Helicobacter pylori infects the human stomach, causing gastritis, peptic ulcer, and gastric cancer. H. pylori infection has also been related to extra-gastric disorders. We investigated whether H. pylori infection can influence pregnancy in a murine model. Methods. Female CD1 mice were infected with the H. pylori SPM326 strain before mating, and then assessed throughout pregnancy for embryo/fetus characteristics and histopathological changes of the endometrium. Results. Infected mice showed higher numbers of resorption and lower fetal weights than noninfected controls. These pathological phenomena were accompanied by macrophage activation, and increases both of CD4+ and CD8+ lymphocytes and of interferon-γ and major histocompatibility complex class II expression at the endometrial level, as evaluated by immunohistochemistry. Discussion. During pregnancy, preferential induction of Th2-type cytokines downregulates Th1-type responses, allowing fetal survival. Our results suggest that H. pylori infection can induce activation of resident uterine immune cells and/or recruitment of cells at the endometrial level. It can be hypothesized that the local Th1-type response induced by H. pylori infection could alter the systemic Th1/Th2-type cytokine balance at sites under particular physiopathological conditions of active tissue and/or vascular formation, such as pregnancy. Conclusions. This is the first evidence in an animal model of the possible influence of H. pylori infection on pregnancy. Further work is required on its mechanism and its relevance for humans.

Helicobacter pylori infection negatively influences pregnancy outcome in a mouse model

TACCINI, ENNIO;
2004

Abstract

Helicobacter pylori infects the human stomach, causing gastritis, peptic ulcer, and gastric cancer. H. pylori infection has also been related to extra-gastric disorders. We investigated whether H. pylori infection can influence pregnancy in a murine model. Methods. Female CD1 mice were infected with the H. pylori SPM326 strain before mating, and then assessed throughout pregnancy for embryo/fetus characteristics and histopathological changes of the endometrium. Results. Infected mice showed higher numbers of resorption and lower fetal weights than noninfected controls. These pathological phenomena were accompanied by macrophage activation, and increases both of CD4+ and CD8+ lymphocytes and of interferon-γ and major histocompatibility complex class II expression at the endometrial level, as evaluated by immunohistochemistry. Discussion. During pregnancy, preferential induction of Th2-type cytokines downregulates Th1-type responses, allowing fetal survival. Our results suggest that H. pylori infection can induce activation of resident uterine immune cells and/or recruitment of cells at the endometrial level. It can be hypothesized that the local Th1-type response induced by H. pylori infection could alter the systemic Th1/Th2-type cytokine balance at sites under particular physiopathological conditions of active tissue and/or vascular formation, such as pregnancy. Conclusions. This is the first evidence in an animal model of the possible influence of H. pylori infection on pregnancy. Further work is required on its mechanism and its relevance for humans.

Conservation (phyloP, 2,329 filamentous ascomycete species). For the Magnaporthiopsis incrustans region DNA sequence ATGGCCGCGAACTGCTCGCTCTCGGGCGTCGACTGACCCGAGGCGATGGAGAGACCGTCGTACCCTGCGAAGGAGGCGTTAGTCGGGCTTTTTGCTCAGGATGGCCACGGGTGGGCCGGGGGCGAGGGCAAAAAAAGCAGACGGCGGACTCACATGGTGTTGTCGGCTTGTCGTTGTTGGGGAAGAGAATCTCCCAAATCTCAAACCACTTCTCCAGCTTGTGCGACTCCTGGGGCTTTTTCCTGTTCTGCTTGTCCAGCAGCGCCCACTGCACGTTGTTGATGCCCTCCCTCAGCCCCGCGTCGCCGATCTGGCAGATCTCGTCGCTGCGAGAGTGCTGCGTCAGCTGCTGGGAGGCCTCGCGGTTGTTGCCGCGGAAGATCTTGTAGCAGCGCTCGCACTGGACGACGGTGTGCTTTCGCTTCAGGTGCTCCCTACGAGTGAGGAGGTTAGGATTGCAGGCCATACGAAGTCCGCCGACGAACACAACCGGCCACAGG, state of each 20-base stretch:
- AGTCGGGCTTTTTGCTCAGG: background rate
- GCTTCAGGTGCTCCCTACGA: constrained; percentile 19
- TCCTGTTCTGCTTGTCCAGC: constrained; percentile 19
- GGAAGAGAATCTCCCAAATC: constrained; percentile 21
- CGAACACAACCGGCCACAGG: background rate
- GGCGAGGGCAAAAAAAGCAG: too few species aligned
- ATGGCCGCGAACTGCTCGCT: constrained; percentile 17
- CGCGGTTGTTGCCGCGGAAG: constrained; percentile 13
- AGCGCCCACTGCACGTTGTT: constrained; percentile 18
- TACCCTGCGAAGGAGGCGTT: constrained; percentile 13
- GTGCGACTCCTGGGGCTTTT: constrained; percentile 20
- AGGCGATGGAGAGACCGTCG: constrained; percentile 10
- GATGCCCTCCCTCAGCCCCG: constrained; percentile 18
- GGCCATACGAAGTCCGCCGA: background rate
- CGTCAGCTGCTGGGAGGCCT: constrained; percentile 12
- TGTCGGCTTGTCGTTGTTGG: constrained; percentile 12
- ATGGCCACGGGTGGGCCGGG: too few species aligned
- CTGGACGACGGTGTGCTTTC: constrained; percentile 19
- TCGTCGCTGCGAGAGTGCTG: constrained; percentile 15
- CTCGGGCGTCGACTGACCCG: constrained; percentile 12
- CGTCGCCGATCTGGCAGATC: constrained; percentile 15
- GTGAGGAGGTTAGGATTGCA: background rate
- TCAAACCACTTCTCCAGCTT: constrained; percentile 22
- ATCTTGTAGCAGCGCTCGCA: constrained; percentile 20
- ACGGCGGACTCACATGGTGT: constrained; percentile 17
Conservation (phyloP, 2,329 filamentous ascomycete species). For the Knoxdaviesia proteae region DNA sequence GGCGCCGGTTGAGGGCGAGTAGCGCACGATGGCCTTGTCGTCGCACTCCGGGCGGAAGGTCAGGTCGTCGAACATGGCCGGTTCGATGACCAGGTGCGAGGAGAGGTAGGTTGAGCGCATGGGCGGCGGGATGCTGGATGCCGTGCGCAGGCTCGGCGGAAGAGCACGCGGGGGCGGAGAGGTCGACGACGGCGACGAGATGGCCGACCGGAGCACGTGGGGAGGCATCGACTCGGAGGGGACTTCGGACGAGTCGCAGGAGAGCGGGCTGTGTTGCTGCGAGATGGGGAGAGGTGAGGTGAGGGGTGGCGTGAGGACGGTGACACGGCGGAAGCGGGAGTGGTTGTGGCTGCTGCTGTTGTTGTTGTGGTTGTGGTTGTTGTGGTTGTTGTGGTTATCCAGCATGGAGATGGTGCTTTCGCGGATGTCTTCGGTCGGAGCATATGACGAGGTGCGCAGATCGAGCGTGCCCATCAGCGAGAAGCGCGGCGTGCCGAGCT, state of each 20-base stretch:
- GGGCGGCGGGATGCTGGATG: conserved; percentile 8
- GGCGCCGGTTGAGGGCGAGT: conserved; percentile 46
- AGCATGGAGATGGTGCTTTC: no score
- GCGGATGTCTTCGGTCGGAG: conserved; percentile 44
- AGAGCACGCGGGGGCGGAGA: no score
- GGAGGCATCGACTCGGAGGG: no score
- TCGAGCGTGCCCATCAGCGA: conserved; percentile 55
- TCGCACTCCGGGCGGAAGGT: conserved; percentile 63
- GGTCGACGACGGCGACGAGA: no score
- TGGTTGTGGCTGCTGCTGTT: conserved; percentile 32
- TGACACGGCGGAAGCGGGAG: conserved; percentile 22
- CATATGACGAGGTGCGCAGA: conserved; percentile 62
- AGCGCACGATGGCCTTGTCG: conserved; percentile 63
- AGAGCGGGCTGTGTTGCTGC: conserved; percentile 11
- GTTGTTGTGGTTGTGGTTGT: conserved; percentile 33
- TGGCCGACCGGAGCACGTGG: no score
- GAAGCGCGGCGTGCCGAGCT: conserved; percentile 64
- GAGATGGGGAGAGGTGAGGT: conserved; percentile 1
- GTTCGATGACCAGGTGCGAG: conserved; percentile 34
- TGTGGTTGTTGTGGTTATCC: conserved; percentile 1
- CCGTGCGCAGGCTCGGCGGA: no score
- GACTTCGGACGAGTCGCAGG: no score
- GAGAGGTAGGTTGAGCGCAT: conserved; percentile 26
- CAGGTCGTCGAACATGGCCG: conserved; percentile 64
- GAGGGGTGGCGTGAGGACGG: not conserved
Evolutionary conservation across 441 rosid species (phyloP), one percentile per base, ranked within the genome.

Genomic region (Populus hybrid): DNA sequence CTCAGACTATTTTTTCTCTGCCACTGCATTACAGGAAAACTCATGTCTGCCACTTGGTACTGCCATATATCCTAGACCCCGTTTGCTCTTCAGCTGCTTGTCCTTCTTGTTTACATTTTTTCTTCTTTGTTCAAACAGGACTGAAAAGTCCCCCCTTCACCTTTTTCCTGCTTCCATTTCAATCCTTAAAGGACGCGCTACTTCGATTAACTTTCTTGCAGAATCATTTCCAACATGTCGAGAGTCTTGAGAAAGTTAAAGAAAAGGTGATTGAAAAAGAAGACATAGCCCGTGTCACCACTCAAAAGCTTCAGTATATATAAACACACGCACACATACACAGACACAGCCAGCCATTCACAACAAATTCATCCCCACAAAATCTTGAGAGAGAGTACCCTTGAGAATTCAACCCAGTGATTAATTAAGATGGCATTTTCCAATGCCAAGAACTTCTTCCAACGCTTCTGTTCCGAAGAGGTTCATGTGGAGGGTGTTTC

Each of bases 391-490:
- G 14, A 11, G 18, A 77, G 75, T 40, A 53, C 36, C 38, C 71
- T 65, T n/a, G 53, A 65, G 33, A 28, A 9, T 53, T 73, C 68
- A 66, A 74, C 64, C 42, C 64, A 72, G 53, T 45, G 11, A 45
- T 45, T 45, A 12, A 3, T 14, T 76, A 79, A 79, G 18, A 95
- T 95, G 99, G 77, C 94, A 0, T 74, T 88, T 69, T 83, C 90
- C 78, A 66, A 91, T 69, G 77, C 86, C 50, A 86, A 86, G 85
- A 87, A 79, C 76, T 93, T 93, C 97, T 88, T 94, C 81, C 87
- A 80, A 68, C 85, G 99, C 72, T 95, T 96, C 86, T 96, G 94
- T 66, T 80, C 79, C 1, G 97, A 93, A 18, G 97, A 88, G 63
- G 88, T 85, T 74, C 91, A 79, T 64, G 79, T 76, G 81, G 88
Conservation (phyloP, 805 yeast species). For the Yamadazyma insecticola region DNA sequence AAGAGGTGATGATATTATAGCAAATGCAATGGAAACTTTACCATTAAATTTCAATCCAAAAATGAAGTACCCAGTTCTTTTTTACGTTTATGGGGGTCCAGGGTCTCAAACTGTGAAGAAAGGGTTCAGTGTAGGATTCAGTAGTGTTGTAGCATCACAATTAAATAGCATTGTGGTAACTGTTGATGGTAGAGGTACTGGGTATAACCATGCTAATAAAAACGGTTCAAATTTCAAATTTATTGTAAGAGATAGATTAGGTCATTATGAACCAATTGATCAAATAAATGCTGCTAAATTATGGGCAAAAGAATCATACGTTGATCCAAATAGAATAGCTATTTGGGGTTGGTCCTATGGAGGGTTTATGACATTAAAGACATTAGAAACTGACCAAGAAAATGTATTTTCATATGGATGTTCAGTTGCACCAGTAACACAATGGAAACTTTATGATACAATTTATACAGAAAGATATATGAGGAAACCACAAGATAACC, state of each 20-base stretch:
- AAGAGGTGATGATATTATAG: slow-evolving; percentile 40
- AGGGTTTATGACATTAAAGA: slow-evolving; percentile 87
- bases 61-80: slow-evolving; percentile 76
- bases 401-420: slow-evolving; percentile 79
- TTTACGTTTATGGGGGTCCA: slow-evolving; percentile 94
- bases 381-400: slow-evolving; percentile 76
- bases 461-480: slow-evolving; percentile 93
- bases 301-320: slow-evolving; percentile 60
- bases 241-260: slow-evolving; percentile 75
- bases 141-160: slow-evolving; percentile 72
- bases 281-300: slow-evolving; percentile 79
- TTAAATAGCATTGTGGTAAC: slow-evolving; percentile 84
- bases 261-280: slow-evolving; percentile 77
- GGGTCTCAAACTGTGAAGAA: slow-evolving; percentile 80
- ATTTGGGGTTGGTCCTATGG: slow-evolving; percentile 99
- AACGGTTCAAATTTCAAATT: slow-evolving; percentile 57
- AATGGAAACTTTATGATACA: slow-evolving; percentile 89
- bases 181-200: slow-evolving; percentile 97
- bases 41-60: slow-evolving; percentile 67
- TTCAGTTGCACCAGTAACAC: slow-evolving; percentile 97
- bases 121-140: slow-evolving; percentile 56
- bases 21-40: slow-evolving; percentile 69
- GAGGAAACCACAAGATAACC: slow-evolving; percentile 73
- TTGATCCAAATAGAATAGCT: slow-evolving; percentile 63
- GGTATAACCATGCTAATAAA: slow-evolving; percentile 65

Rossi, G.; Romagnoli, S.; Lauretti, L.; Pancotto, L.; Taccini, Ennio; Rappuoli, R.; DEL GIUDICE, G.; Ruggiero, P.
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Utilizza questo identificativo per citare o creare un link a questo documento: https://hdl.handle.net/11568/84623
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